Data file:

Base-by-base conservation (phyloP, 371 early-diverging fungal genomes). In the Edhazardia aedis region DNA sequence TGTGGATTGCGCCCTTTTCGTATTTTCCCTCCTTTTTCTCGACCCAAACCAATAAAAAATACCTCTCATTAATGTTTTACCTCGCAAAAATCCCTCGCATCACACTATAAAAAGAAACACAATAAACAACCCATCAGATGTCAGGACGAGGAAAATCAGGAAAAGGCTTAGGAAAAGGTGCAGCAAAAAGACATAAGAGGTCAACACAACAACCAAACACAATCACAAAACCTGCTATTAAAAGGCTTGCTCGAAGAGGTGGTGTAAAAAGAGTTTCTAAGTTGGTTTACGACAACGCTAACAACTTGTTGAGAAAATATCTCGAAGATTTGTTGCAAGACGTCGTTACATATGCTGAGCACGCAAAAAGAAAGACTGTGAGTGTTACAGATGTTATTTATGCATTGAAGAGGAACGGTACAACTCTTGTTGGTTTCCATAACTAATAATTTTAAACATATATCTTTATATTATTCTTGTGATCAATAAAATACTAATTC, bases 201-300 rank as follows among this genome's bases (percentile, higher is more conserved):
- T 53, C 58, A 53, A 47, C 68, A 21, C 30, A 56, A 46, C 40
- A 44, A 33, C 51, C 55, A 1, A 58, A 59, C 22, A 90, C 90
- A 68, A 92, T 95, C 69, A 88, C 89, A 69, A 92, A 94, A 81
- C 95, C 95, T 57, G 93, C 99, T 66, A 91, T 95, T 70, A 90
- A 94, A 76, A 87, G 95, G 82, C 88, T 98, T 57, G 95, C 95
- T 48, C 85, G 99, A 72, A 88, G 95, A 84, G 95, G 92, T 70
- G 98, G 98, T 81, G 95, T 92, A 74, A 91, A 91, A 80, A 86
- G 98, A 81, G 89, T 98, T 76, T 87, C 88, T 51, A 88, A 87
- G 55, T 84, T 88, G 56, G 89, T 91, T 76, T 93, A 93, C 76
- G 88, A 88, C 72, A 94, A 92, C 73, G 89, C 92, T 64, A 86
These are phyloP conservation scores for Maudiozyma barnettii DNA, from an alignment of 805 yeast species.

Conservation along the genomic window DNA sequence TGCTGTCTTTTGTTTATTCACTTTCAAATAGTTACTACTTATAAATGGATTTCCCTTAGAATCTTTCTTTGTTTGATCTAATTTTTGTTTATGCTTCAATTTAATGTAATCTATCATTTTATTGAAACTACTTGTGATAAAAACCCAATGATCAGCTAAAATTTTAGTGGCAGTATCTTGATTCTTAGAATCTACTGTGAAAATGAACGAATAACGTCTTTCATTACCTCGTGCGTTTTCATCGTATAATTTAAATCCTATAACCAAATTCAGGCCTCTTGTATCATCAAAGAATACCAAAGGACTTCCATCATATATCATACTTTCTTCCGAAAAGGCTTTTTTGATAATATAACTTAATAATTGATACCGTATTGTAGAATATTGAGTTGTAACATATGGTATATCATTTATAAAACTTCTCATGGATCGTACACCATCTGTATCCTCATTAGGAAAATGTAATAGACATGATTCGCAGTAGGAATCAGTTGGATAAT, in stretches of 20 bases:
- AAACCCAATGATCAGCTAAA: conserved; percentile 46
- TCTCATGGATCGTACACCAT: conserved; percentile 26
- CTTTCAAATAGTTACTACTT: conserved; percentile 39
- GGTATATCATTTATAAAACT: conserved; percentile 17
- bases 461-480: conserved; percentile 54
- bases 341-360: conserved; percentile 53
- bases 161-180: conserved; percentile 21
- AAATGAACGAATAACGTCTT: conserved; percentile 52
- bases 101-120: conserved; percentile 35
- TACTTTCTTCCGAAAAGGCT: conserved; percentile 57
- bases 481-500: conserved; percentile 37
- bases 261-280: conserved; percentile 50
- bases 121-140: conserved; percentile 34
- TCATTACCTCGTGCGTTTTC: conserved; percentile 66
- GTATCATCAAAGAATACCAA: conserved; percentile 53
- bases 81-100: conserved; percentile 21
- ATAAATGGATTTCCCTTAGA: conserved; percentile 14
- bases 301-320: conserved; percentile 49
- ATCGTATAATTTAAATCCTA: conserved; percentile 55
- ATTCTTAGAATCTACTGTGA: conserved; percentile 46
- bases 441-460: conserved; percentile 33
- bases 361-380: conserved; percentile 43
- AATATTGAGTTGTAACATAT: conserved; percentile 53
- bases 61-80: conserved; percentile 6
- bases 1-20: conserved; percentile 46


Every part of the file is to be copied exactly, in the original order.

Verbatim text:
Base-by-base conservation (phyloP, 371 early-diverging fungal genomes). In the Edhazardia aedis region DNA sequence TGTGGATTGCGCCCTTTTCGTATTTTCCCTCCTTTTTCTCGACCCAAACCAATAAAAAATACCTCTCATTAATGTTTTACCTCGCAAAAATCCCTCGCATCACACTATAAAAAGAAACACAATAAACAACCCATCAGATGTCAGGACGAGGAAAATCAGGAAAAGGCTTAGGAAAAGGTGCAGCAAAAAGACATAAGAGGTCAACACAACAACCAAACACAATCACAAAACCTGCTATTAAAAGGCTTGCTCGAAGAGGTGGTGTAAAAAGAGTTTCTAAGTTGGTTTACGACAACGCTAACAACTTGTTGAGAAAATATCTCGAAGATTTGTTGCAAGACGTCGTTACATATGCTGAGCACGCAAAAAGAAAGACTGTGAGTGTTACAGATGTTATTTATGCATTGAAGAGGAACGGTACAACTCTTGTTGGTTTCCATAACTAATAATTTTAAACATATATCTTTATATTATTCTTGTGATCAATAAAATACTAATTC, bases 201-300 rank as follows among this genome's bases (percentile, higher is more conserved):
- T 53, C 58, A 53, A 47, C 68, A 21, C 30, A 56, A 46, C 40
- A 44, A 33, C 51, C 55, A 1, A 58, A 59, C 22, A 90, C 90
- A 68, A 92, T 95, C 69, A 88, C 89, A 69, A 92, A 94, A 81
- C 95, C 95, T 57, G 93, C 99, T 66, A 91, T 95, T 70, A 90
- A 94, A 76, A 87, G 95, G 82, C 88, T 98, T 57, G 95, C 95
- T 48, C 85, G 99, A 72, A 88, G 95, A 84, G 95, G 92, T 70
- G 98, G 98, T 81, G 95, T 92, A 74, A 91, A 91, A 80, A 86
- G 98, A 81, G 89, T 98, T 76, T 87, C 88, T 51, A 88, A 87
- G 55, T 84, T 88, G 56, G 89, T 91, T 76, T 93, A 93, C 76
- G 88, A 88, C 72, A 94, A 92, C 73, G 89, C 92, T 64, A 86
These are phyloP conservation scores for Maudiozyma barnettii DNA, from an alignment of 805 yeast species.

Conservation along the genomic window DNA sequence TGCTGTCTTTTGTTTATTCACTTTCAAATAGTTACTACTTATAAATGGATTTCCCTTAGAATCTTTCTTTGTTTGATCTAATTTTTGTTTATGCTTCAATTTAATGTAATCTATCATTTTATTGAAACTACTTGTGATAAAAACCCAATGATCAGCTAAAATTTTAGTGGCAGTATCTTGATTCTTAGAATCTACTGTGAAAATGAACGAATAACGTCTTTCATTACCTCGTGCGTTTTCATCGTATAATTTAAATCCTATAACCAAATTCAGGCCTCTTGTATCATCAAAGAATACCAAAGGACTTCCATCATATATCATACTTTCTTCCGAAAAGGCTTTTTTGATAATATAACTTAATAATTGATACCGTATTGTAGAATATTGAGTTGTAACATATGGTATATCATTTATAAAACTTCTCATGGATCGTACACCATCTGTATCCTCATTAGGAAAATGTAATAGACATGATTCGCAGTAGGAATCAGTTGGATAAT, in stretches of 20 bases:
- AAACCCAATGATCAGCTAAA: conserved; percentile 46
- TCTCATGGATCGTACACCAT: conserved; percentile 26
- CTTTCAAATAGTTACTACTT: conserved; percentile 39
- GGTATATCATTTATAAAACT: conserved; percentile 17
- bases 461-480: conserved; percentile 54
- bases 341-360: conserved; percentile 53
- bases 161-180: conserved; percentile 21
- AAATGAACGAATAACGTCTT: conserved; percentile 52
- bases 101-120: conserved; percentile 35
- TACTTTCTTCCGAAAAGGCT: conserved; percentile 57
- bases 481-500: conserved; percentile 37
- bases 261-280: conserved; percentile 50
- bases 121-140: conserved; percentile 34
- TCATTACCTCGTGCGTTTTC: conserved; percentile 66
- GTATCATCAAAGAATACCAA: conserved; percentile 53
- bases 81-100: conserved; percentile 21
- ATAAATGGATTTCCCTTAGA: conserved; percentile 14
- bases 301-320: conserved; percentile 49
- ATCGTATAATTTAAATCCTA: conserved; percentile 55
- ATTCTTAGAATCTACTGTGA: conserved; percentile 46
- bases 441-460: conserved; percentile 33
- bases 361-380: conserved; percentile 43
- AATATTGAGTTGTAACATAT: conserved; percentile 53
- bases 61-80: conserved; percentile 6
- bases 1-20: conserved; percentile 46